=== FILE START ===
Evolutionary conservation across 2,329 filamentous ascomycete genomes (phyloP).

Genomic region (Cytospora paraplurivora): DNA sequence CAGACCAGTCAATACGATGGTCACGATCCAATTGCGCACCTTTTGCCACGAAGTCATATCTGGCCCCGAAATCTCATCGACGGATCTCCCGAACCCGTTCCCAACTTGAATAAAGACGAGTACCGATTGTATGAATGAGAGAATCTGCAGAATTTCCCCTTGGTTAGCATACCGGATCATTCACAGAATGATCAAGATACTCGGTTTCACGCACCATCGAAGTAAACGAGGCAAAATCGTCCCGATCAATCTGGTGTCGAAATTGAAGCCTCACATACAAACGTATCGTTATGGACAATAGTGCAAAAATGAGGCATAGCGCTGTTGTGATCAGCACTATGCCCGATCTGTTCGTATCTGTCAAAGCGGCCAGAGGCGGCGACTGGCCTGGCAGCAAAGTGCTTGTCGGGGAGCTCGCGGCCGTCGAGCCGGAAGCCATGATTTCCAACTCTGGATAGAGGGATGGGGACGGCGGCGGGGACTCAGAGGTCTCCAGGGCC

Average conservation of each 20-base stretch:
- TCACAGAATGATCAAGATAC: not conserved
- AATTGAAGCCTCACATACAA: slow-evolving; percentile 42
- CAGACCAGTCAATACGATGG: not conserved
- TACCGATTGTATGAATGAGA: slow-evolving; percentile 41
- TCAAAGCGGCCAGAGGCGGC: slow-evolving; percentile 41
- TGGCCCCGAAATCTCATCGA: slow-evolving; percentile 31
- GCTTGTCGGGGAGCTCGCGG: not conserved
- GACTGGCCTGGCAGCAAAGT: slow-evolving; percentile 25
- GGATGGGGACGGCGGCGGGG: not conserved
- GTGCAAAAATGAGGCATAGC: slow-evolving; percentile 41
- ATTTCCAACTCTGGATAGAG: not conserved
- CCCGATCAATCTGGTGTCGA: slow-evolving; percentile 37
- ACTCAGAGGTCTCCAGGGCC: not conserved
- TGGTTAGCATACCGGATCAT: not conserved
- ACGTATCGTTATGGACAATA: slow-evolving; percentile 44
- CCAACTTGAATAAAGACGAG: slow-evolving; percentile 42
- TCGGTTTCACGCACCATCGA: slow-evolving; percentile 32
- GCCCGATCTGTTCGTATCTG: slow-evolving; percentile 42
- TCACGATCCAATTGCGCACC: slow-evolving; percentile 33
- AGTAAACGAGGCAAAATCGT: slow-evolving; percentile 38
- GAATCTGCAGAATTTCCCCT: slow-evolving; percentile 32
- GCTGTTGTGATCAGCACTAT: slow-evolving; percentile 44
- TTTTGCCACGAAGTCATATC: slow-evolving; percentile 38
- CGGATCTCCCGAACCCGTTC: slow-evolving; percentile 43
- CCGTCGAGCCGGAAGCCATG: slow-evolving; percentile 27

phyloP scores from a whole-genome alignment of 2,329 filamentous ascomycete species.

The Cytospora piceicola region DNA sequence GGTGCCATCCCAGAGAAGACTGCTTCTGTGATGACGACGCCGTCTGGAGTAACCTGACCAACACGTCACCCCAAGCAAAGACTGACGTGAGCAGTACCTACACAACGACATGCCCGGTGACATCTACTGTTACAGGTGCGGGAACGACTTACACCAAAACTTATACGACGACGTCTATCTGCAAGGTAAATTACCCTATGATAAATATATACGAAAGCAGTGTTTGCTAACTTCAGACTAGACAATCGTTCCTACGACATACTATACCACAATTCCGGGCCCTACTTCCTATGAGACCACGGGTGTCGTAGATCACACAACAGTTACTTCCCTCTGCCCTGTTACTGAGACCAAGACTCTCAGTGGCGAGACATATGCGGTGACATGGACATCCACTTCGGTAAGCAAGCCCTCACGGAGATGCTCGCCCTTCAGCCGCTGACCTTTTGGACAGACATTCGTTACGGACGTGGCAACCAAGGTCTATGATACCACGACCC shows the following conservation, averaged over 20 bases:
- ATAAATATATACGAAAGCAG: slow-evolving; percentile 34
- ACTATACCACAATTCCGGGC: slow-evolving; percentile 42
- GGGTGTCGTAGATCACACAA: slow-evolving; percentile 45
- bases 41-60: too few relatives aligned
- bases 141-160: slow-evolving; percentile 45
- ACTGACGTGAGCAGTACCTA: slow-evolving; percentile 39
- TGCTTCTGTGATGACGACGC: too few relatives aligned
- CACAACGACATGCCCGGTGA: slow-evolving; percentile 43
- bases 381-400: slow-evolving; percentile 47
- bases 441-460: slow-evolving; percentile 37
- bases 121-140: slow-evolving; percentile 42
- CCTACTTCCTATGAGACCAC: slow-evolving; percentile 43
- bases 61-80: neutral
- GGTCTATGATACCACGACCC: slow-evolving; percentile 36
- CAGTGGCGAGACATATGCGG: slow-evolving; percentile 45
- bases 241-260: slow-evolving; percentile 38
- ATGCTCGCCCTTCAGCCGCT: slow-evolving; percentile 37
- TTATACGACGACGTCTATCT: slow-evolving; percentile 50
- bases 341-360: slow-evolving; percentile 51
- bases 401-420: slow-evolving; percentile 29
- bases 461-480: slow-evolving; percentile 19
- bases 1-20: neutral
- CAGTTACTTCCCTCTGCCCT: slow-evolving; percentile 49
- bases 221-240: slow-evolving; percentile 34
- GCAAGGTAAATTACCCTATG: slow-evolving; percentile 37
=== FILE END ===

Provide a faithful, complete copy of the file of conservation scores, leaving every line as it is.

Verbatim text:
Evolutionary conservation across 2,329 filamentous ascomycete genomes (phyloP).

Genomic region (Cytospora paraplurivora): DNA sequence CAGACCAGTCAATACGATGGTCACGATCCAATTGCGCACCTTTTGCCACGAAGTCATATCTGGCCCCGAAATCTCATCGACGGATCTCCCGAACCCGTTCCCAACTTGAATAAAGACGAGTACCGATTGTATGAATGAGAGAATCTGCAGAATTTCCCCTTGGTTAGCATACCGGATCATTCACAGAATGATCAAGATACTCGGTTTCACGCACCATCGAAGTAAACGAGGCAAAATCGTCCCGATCAATCTGGTGTCGAAATTGAAGCCTCACATACAAACGTATCGTTATGGACAATAGTGCAAAAATGAGGCATAGCGCTGTTGTGATCAGCACTATGCCCGATCTGTTCGTATCTGTCAAAGCGGCCAGAGGCGGCGACTGGCCTGGCAGCAAAGTGCTTGTCGGGGAGCTCGCGGCCGTCGAGCCGGAAGCCATGATTTCCAACTCTGGATAGAGGGATGGGGACGGCGGCGGGGACTCAGAGGTCTCCAGGGCC

Average conservation of each 20-base stretch:
- TCACAGAATGATCAAGATAC: not conserved
- AATTGAAGCCTCACATACAA: slow-evolving; percentile 42
- CAGACCAGTCAATACGATGG: not conserved
- TACCGATTGTATGAATGAGA: slow-evolving; percentile 41
- TCAAAGCGGCCAGAGGCGGC: slow-evolving; percentile 41
- TGGCCCCGAAATCTCATCGA: slow-evolving; percentile 31
- GCTTGTCGGGGAGCTCGCGG: not conserved
- GACTGGCCTGGCAGCAAAGT: slow-evolving; percentile 25
- GGATGGGGACGGCGGCGGGG: not conserved
- GTGCAAAAATGAGGCATAGC: slow-evolving; percentile 41
- ATTTCCAACTCTGGATAGAG: not conserved
- CCCGATCAATCTGGTGTCGA: slow-evolving; percentile 37
- ACTCAGAGGTCTCCAGGGCC: not conserved
- TGGTTAGCATACCGGATCAT: not conserved
- ACGTATCGTTATGGACAATA: slow-evolving; percentile 44
- CCAACTTGAATAAAGACGAG: slow-evolving; percentile 42
- TCGGTTTCACGCACCATCGA: slow-evolving; percentile 32
- GCCCGATCTGTTCGTATCTG: slow-evolving; percentile 42
- TCACGATCCAATTGCGCACC: slow-evolving; percentile 33
- AGTAAACGAGGCAAAATCGT: slow-evolving; percentile 38
- GAATCTGCAGAATTTCCCCT: slow-evolving; percentile 32
- GCTGTTGTGATCAGCACTAT: slow-evolving; percentile 44
- TTTTGCCACGAAGTCATATC: slow-evolving; percentile 38
- CGGATCTCCCGAACCCGTTC: slow-evolving; percentile 43
- CCGTCGAGCCGGAAGCCATG: slow-evolving; percentile 27

phyloP scores from a whole-genome alignment of 2,329 filamentous ascomycete species.

The Cytospora piceicola region DNA sequence GGTGCCATCCCAGAGAAGACTGCTTCTGTGATGACGACGCCGTCTGGAGTAACCTGACCAACACGTCACCCCAAGCAAAGACTGACGTGAGCAGTACCTACACAACGACATGCCCGGTGACATCTACTGTTACAGGTGCGGGAACGACTTACACCAAAACTTATACGACGACGTCTATCTGCAAGGTAAATTACCCTATGATAAATATATACGAAAGCAGTGTTTGCTAACTTCAGACTAGACAATCGTTCCTACGACATACTATACCACAATTCCGGGCCCTACTTCCTATGAGACCACGGGTGTCGTAGATCACACAACAGTTACTTCCCTCTGCCCTGTTACTGAGACCAAGACTCTCAGTGGCGAGACATATGCGGTGACATGGACATCCACTTCGGTAAGCAAGCCCTCACGGAGATGCTCGCCCTTCAGCCGCTGACCTTTTGGACAGACATTCGTTACGGACGTGGCAACCAAGGTCTATGATACCACGACCC shows the following conservation, averaged over 20 bases:
- ATAAATATATACGAAAGCAG: slow-evolving; percentile 34
- ACTATACCACAATTCCGGGC: slow-evolving; percentile 42
- GGGTGTCGTAGATCACACAA: slow-evolving; percentile 45
- bases 41-60: too few relatives aligned
- bases 141-160: slow-evolving; percentile 45
- ACTGACGTGAGCAGTACCTA: slow-evolving; percentile 39
- TGCTTCTGTGATGACGACGC: too few relatives aligned
- CACAACGACATGCCCGGTGA: slow-evolving; percentile 43
- bases 381-400: slow-evolving; percentile 47
- bases 441-460: slow-evolving; percentile 37
- bases 121-140: slow-evolving; percentile 42
- CCTACTTCCTATGAGACCAC: slow-evolving; percentile 43
- bases 61-80: neutral
- GGTCTATGATACCACGACCC: slow-evolving; percentile 36
- CAGTGGCGAGACATATGCGG: slow-evolving; percentile 45
- bases 241-260: slow-evolving; percentile 38
- ATGCTCGCCCTTCAGCCGCT: slow-evolving; percentile 37
- TTATACGACGACGTCTATCT: slow-evolving; percentile 50
- bases 341-360: slow-evolving; percentile 51
- bases 401-420: slow-evolving; percentile 29
- bases 461-480: slow-evolving; percentile 19
- bases 1-20: neutral
- CAGTTACTTCCCTCTGCCCT: slow-evolving; percentile 49
- bases 221-240: slow-evolving; percentile 34
- GCAAGGTAAATTACCCTATG: slow-evolving; percentile 37